, Rector of Fincham, Norfolk. 1881 census describes Impington Cambs.M.A. M.B.. Venn's entry reads: Crosse, Charles Henry. College: CAIUS Entered: Michs. 1847 Born: 1828 Died: Dec. 19, 1913 Adm. pens. at CAIUS, Apr. 10, 1847. S. of John Green, surgeon, of Norwich [F.R.C.S., 1843, for whom see D.N.B.]. B. there 1828. Schools, Norwich and Rugby. Matric. Michs. 1847; B.A. 1851; M.A. 1854; LL.M. 1868. Incorp. at Oxford, 1858. Rowing `blue,' 1851, 1852, A private tutor at Cambridge, 1851-82. Ord. deacon (Ely) 1854; priest, 1855; C. of Stow-cum-Quy, Cambs., 1854-6. Held other curacies in Cambs., 1856-78. V. of Impington, Cambs., 1878-82. V. of Sawston, 1882-6. R. of Fincham, Norfolk, 1886-1908. Latterly of 32, Moor Street, Cadogan Square, London. Author, Analysis of Paley's Evidences, etc. Died Dec. 19, 1913, at Stow Bardolph vicarage. Brother of Arthur B. (1849) and father of John G. (1868). (Venn, II. 279; Rugby Sch. Reg.) Newspaper Cutting (Eastern Daily Press) 24/12/1913: 'Death Of The Rev. C.H. Crosse. One of the best known ecclesiastics of the county passed away on Monday in the person of the Rev. Charles Henry Crosse, M.A., M.L., who was for twenty-two years rector of Fincham. His last days, since July, have been spent at Stow Vicarage, the residence of his niece (Mrs C.E.H. Wilford, wife of the vicar of Stow), and the end came on Monday as the result of senile decay after about a month's illness. He was 85 years of age. The rev. gentleman was appointed to the rectorship of Fincham by the Lord Chancellor in 1886, succeeding the late Canon Blyth, and after doing excellent service towards the restoration of the fabric of the church and the revival of public worship, retired some five years ago. He was a brother of the late Archdeacon Crosse, and leaves a daughter, Mrs Cecil Tennant. The rev. gentleman was educated at Gonville and Caius College, Cambridge, and was ordained in 1854 to the curacy of Stow-cum-Quy, Cambs. This curacy heheld for nearly three years without stipend. At that time there was neither day nor Sunday school in the parish. He established both, and also raisedmoney sufficient to restore the west end of the church. Mr Crosse next took the cure of Great and Little Chesterford, during the absence abroad through ill-health (for two years) of the vicar, Lord Charles Hervey. He then went to help the Rev. John Hailstone, Vicar of Bottisham and Bottisham Lode, near Cambridge. Soon after this Mr Hailstone fell into ill-health and went abroad, and Mr Crosse had for some time charge of both parishes. Mr Hailstone having, in 1861, resigned the living, the two parishes were separated and new incumbents appointed who did not need a curate. Just at this time the vicar of Histon became of unsound mind, and Mr Crosse was appointed by the Bishop to the charge of the parish. While there he established and carried on a night school, raised money to pension off the parish schoolmaster (who was 81 years old), formed a choir, raised money for an organ, formed a cottagers' horticultural society, started harvest thanksgiving services (then by no means usual), took 100 harvest labourers to the exhibition of 1862, and arranged Lent and Advent special week-day services - since regularly continued. The living of Histon having passed into other hands, Mr Crosse next accepted the cure of Wendy, the vicar there being old and infirm, and leaving the entire charge of the parish to him. He remained in this curacy about five years, during which time he was enabled to collect £1500 for the restoration of the Church. The living of Dry Drayton, near Cambridge, at this time (1868) changed hands, and the new incumbent not being able to comeinto residence for six months, Mr Crosse, by the wish of the Bishop, took charge of the parish. From Dry Drayton he went to Fen Ditton. The rector of the parish was incapacitated from all work by ill-health. Although the population of the parish was 648, Mr Crosse found a congregation averaging only some ten or twelve adults - a church disfigured by high pews of all shapes and sizes, no regular choir, celebration of Holy Communion three times a year, two rival schools both returned as inefficient - one a small endowed school averaging 20 scholars, the other a national school averaging 15 scholars - no Sunday school. Through Mr Crosse's efforts the church was re-paved, re-floored, and seated with oak benches at a cost of £450. The number of celebrations was greatly increased, the two schools were combined under certified teachers, and the attendance rose to an average of 117. The school buildings were enlarged and re-fitted at an outlay of about £250, raised by Mr Crosse,who also established a night school and Sunday school. After having been for seven years connected with Fen Ditton, Mr Crosse accepted, in 1878, the incumbency of Impington, near Cambridge. During the four years he was vicar of Impington he raised upwards of £1200 for the improvement of the church, which is now in a very satisfactory state. In 1882 he became vicar of Sawston, an important parish near Cambridge, with a population numbering nearly 2000. Here he raised £2450 for a vicarage, established an offertory at every service for church expenses and other objects, by which means £847 was raised in four years; and £760 was also raised and expended on works of restoration and improvement. Mr Crosse also for several years acted as chaplain to the Cambridge Borough Rifle Corps, and subsequently to the Duke of Manchester's Light Horse Volunteers, and was for sixteen years secretary to the Church Music Society for the Archdeaconry and Isle of Ely. Whilst carrying on all this church work, Mr Crosse also for many years attended diligently to a large class of private University pupils, upwards of 1000 having passed through his hands to a University degree. As a writer one of the deceased gentleman's best works was Paley's Analysis, which was published in 1860, and still has a remarkable sale. The funeral will take place at Stow Churchyard to-day (Wednesday), when the Rev. C.E.H. Wilford and the Rural Dean (the Rev. E.W. Bayly) will officiate. Other clergy of the Deanery will be present, and the body will be borne to the grave by four old Fincham choir boys - Oliver Staines, Cecil Staines, Sidney Staines, and R.G. Kendall. Mrs Tennant will be unable to attend the funeral owing to the serious illness of her husband.' Newspaper Cutting (Eastern Daily Press) 27/12/1913: '(Photo) The Rev. Charles Henry Crosse. For 22 years rector of Fincham. He died this week at the age of 85. He was the brother of the late Archdeacon Crosse. Funeral Of The Rev. C.H. Crosse. The funeral of the Rev. C.H. Crosse took place on Wednesday in Stow Churchyard, the ceremony being of a very quiet nature in accordance with the expressed wish of the deceased. The officiating clergy were the Revs. E.W. Bayly (R.D.), C.E.H. Wilford, and S.G. Read (Barton). The chief mourners were Mr Dennis Crosse (nephew), Mr Basil Loder (nephew), Mrs C.E.H. Wilford (niece). Owing to the serious illness of her husband, Mrs C. Tennant (daughter) was unable to be present. The coffin, of plain oak, with brass plate, was borne to the grave by four old Fincham choir boys - Messrs. Sidney, Oliver, and Cecil Staines, and R.G. Kendall. The first portion of the burial service was read in the church, the appointed and one hymn, "O God, our Help in ages past," being sung, Mrs Wilford accompanying on the organ, and the bearers forming the choir. Amongst those present at the service were the Revs. C.H. Chase (Fincham), A. Pryde (Crimplesham), W. Burleigh (West Dereham), G.D. Barry (Denver), H.C. Price (Shouldham), Dr. G.F. Cross (Downham), Mr G.W. Aylmer (Fincham), Mr James Bywater (Fincham), Mr George Read (Wereham), Miss Isbel (Fincham). Mr Herbert Crosse, of Norwich (nephew), was unable to attend.'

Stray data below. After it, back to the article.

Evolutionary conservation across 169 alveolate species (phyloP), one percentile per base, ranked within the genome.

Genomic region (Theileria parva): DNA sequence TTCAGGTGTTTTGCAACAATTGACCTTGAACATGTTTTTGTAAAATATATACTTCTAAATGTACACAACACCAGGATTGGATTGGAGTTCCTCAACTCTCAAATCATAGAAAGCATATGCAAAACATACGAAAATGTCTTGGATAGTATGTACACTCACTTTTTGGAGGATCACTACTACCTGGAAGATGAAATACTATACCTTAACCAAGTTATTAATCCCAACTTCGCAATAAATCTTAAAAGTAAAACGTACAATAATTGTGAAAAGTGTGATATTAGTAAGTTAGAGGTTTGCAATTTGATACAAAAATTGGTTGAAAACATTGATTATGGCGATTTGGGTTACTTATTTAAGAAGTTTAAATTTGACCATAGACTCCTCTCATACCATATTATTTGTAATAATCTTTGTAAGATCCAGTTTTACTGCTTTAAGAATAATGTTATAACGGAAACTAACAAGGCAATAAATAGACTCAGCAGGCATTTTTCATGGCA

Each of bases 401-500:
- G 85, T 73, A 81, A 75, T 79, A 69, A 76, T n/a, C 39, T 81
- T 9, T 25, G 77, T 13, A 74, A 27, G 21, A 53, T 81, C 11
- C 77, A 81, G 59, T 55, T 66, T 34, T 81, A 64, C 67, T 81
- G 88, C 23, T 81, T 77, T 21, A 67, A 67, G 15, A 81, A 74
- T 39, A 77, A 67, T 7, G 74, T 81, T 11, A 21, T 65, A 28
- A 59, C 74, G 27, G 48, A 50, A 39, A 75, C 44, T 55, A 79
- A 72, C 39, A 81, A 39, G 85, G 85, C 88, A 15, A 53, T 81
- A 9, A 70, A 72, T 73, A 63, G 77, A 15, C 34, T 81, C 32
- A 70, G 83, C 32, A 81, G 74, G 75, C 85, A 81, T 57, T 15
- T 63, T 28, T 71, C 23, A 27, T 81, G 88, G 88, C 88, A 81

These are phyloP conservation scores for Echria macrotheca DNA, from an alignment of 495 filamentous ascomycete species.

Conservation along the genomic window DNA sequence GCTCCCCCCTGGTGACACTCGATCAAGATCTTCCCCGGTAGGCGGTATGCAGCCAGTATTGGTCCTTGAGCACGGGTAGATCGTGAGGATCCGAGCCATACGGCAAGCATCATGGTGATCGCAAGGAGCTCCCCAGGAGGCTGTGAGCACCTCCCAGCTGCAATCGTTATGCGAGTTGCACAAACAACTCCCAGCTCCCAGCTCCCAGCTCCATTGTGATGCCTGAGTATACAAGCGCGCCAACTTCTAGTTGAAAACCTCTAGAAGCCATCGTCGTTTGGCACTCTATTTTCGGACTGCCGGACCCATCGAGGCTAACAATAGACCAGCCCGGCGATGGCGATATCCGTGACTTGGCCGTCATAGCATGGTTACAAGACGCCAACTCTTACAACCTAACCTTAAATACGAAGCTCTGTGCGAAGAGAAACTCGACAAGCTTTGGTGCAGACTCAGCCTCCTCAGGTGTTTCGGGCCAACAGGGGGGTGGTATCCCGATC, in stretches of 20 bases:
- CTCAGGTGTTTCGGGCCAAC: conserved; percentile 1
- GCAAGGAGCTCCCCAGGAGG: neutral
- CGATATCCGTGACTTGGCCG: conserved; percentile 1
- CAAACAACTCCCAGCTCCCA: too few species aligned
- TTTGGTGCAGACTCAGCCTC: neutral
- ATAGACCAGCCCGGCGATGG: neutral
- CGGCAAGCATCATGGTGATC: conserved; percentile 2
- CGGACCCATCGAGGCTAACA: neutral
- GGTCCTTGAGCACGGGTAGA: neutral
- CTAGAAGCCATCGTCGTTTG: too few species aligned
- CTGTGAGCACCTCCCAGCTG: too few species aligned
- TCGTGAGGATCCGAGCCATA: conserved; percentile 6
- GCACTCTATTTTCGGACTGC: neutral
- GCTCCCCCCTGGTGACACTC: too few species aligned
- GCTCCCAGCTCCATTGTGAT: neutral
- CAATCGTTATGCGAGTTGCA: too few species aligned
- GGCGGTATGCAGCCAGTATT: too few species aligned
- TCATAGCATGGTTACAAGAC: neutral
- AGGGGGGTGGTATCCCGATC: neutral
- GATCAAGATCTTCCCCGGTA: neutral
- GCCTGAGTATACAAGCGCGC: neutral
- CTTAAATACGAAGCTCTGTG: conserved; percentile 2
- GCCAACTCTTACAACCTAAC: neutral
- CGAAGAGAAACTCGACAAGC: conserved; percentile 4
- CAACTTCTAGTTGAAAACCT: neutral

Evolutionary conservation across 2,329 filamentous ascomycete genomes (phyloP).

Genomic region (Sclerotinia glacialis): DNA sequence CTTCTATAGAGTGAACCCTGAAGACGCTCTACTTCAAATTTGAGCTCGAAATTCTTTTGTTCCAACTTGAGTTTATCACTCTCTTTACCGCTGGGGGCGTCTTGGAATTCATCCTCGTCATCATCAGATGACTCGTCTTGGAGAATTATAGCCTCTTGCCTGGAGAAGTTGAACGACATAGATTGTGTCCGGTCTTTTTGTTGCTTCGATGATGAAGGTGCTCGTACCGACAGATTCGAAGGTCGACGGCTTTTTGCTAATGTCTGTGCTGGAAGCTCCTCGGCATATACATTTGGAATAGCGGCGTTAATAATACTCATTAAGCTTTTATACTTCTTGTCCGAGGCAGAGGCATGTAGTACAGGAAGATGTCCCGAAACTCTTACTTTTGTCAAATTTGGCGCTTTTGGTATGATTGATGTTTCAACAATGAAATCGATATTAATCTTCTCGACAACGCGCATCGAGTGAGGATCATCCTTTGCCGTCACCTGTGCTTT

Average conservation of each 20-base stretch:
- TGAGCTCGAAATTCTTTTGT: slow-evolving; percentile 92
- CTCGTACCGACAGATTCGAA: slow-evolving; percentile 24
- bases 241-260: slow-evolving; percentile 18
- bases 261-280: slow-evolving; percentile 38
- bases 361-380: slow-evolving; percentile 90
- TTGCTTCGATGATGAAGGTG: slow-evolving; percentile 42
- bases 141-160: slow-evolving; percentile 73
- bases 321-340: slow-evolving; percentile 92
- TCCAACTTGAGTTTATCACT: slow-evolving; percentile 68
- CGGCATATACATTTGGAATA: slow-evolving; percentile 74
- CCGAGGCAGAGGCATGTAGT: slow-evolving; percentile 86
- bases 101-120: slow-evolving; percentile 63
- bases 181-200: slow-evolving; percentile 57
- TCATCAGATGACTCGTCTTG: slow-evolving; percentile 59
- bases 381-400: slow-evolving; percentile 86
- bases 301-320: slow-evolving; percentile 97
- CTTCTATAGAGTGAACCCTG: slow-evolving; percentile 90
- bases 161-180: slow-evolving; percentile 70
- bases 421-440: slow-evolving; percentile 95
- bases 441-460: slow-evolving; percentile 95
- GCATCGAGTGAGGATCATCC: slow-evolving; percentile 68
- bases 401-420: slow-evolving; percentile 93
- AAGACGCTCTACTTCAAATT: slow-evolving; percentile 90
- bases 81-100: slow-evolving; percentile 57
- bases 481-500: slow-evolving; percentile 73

Born: Norwich, Norfolk, England 1828 Baptised: